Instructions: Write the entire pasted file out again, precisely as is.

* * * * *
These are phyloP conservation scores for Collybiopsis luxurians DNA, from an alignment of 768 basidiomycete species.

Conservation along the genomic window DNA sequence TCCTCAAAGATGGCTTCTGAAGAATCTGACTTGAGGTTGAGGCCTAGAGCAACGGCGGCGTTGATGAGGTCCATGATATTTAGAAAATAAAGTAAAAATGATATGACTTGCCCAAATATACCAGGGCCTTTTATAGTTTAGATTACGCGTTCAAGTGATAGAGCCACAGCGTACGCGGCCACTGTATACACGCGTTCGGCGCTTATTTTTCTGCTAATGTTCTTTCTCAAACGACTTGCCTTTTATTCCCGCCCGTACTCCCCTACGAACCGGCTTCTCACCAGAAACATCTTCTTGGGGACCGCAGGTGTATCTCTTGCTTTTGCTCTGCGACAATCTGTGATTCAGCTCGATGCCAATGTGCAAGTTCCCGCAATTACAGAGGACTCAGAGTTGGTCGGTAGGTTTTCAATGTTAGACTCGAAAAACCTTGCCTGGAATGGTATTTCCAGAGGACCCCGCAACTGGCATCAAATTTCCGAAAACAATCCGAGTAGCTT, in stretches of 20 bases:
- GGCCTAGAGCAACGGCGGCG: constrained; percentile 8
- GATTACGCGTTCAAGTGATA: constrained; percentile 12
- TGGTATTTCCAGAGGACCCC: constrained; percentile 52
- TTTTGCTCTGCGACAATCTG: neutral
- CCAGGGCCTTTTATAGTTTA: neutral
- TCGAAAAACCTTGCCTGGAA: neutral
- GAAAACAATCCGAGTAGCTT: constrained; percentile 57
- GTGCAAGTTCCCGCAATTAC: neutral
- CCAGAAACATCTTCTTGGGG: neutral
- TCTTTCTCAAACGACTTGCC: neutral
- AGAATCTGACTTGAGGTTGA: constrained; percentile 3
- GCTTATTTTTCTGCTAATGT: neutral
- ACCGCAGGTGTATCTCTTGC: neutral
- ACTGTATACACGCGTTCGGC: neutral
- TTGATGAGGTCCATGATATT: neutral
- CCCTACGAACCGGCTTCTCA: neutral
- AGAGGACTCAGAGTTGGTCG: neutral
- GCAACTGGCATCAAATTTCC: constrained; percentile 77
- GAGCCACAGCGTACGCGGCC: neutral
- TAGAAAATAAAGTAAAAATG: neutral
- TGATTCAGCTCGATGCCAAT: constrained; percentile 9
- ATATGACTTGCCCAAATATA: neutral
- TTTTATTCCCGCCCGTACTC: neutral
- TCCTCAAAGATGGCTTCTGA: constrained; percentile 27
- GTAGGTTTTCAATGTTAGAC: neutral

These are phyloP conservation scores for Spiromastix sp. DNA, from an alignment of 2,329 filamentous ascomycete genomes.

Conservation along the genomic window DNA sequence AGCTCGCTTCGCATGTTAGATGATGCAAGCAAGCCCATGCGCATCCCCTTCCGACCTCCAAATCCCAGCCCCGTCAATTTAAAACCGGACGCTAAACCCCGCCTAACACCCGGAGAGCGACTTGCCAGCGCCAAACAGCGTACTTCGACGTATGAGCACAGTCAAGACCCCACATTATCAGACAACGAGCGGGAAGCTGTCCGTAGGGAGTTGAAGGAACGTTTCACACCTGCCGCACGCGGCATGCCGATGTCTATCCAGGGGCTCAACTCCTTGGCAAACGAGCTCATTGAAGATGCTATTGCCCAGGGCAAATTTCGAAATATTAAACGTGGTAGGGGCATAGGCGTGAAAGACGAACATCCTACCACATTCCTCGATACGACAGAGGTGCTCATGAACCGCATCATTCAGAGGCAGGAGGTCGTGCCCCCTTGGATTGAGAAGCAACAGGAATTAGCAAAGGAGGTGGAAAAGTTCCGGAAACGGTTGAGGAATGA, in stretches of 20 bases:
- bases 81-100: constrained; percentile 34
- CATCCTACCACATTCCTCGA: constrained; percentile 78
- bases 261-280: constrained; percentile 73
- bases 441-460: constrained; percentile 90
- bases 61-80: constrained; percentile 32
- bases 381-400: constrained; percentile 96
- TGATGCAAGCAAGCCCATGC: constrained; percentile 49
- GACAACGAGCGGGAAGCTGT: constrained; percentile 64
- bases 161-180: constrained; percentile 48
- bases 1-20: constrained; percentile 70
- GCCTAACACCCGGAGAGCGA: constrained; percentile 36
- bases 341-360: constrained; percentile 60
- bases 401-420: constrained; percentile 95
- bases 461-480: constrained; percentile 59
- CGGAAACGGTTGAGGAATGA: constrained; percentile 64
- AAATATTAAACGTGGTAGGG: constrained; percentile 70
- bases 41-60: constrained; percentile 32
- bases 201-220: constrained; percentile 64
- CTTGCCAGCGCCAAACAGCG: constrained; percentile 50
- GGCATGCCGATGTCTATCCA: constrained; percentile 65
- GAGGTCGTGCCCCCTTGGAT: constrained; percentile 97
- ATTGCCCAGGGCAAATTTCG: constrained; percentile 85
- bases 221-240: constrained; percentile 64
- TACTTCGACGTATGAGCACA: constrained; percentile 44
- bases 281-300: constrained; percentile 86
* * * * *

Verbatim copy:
These are phyloP conservation scores for Collybiopsis luxurians DNA, from an alignment of 768 basidiomycete species.

Conservation along the genomic window DNA sequence TCCTCAAAGATGGCTTCTGAAGAATCTGACTTGAGGTTGAGGCCTAGAGCAACGGCGGCGTTGATGAGGTCCATGATATTTAGAAAATAAAGTAAAAATGATATGACTTGCCCAAATATACCAGGGCCTTTTATAGTTTAGATTACGCGTTCAAGTGATAGAGCCACAGCGTACGCGGCCACTGTATACACGCGTTCGGCGCTTATTTTTCTGCTAATGTTCTTTCTCAAACGACTTGCCTTTTATTCCCGCCCGTACTCCCCTACGAACCGGCTTCTCACCAGAAACATCTTCTTGGGGACCGCAGGTGTATCTCTTGCTTTTGCTCTGCGACAATCTGTGATTCAGCTCGATGCCAATGTGCAAGTTCCCGCAATTACAGAGGACTCAGAGTTGGTCGGTAGGTTTTCAATGTTAGACTCGAAAAACCTTGCCTGGAATGGTATTTCCAGAGGACCCCGCAACTGGCATCAAATTTCCGAAAACAATCCGAGTAGCTT, in stretches of 20 bases:
- GGCCTAGAGCAACGGCGGCG: constrained; percentile 8
- GATTACGCGTTCAAGTGATA: constrained; percentile 12
- TGGTATTTCCAGAGGACCCC: constrained; percentile 52
- TTTTGCTCTGCGACAATCTG: neutral
- CCAGGGCCTTTTATAGTTTA: neutral
- TCGAAAAACCTTGCCTGGAA: neutral
- GAAAACAATCCGAGTAGCTT: constrained; percentile 57
- GTGCAAGTTCCCGCAATTAC: neutral
- CCAGAAACATCTTCTTGGGG: neutral
- TCTTTCTCAAACGACTTGCC: neutral
- AGAATCTGACTTGAGGTTGA: constrained; percentile 3
- GCTTATTTTTCTGCTAATGT: neutral
- ACCGCAGGTGTATCTCTTGC: neutral
- ACTGTATACACGCGTTCGGC: neutral
- TTGATGAGGTCCATGATATT: neutral
- CCCTACGAACCGGCTTCTCA: neutral
- AGAGGACTCAGAGTTGGTCG: neutral
- GCAACTGGCATCAAATTTCC: constrained; percentile 77
- GAGCCACAGCGTACGCGGCC: neutral
- TAGAAAATAAAGTAAAAATG: neutral
- TGATTCAGCTCGATGCCAAT: constrained; percentile 9
- ATATGACTTGCCCAAATATA: neutral
- TTTTATTCCCGCCCGTACTC: neutral
- TCCTCAAAGATGGCTTCTGA: constrained; percentile 27
- GTAGGTTTTCAATGTTAGAC: neutral

These are phyloP conservation scores for Spiromastix sp. DNA, from an alignment of 2,329 filamentous ascomycete genomes.

Conservation along the genomic window DNA sequence AGCTCGCTTCGCATGTTAGATGATGCAAGCAAGCCCATGCGCATCCCCTTCCGACCTCCAAATCCCAGCCCCGTCAATTTAAAACCGGACGCTAAACCCCGCCTAACACCCGGAGAGCGACTTGCCAGCGCCAAACAGCGTACTTCGACGTATGAGCACAGTCAAGACCCCACATTATCAGACAACGAGCGGGAAGCTGTCCGTAGGGAGTTGAAGGAACGTTTCACACCTGCCGCACGCGGCATGCCGATGTCTATCCAGGGGCTCAACTCCTTGGCAAACGAGCTCATTGAAGATGCTATTGCCCAGGGCAAATTTCGAAATATTAAACGTGGTAGGGGCATAGGCGTGAAAGACGAACATCCTACCACATTCCTCGATACGACAGAGGTGCTCATGAACCGCATCATTCAGAGGCAGGAGGTCGTGCCCCCTTGGATTGAGAAGCAACAGGAATTAGCAAAGGAGGTGGAAAAGTTCCGGAAACGGTTGAGGAATGA, in stretches of 20 bases:
- bases 81-100: constrained; percentile 34
- CATCCTACCACATTCCTCGA: constrained; percentile 78
- bases 261-280: constrained; percentile 73
- bases 441-460: constrained; percentile 90
- bases 61-80: constrained; percentile 32
- bases 381-400: constrained; percentile 96
- TGATGCAAGCAAGCCCATGC: constrained; percentile 49
- GACAACGAGCGGGAAGCTGT: constrained; percentile 64
- bases 161-180: constrained; percentile 48
- bases 1-20: constrained; percentile 70
- GCCTAACACCCGGAGAGCGA: constrained; percentile 36
- bases 341-360: constrained; percentile 60
- bases 401-420: constrained; percentile 95
- bases 461-480: constrained; percentile 59
- CGGAAACGGTTGAGGAATGA: constrained; percentile 64
- AAATATTAAACGTGGTAGGG: constrained; percentile 70
- bases 41-60: constrained; percentile 32
- bases 201-220: constrained; percentile 64
- CTTGCCAGCGCCAAACAGCG: constrained; percentile 50
- GGCATGCCGATGTCTATCCA: constrained; percentile 65
- GAGGTCGTGCCCCCTTGGAT: constrained; percentile 97
- ATTGCCCAGGGCAAATTTCG: constrained; percentile 85
- bases 221-240: constrained; percentile 64
- TACTTCGACGTATGAGCACA: constrained; percentile 44
- bases 281-300: constrained; percentile 86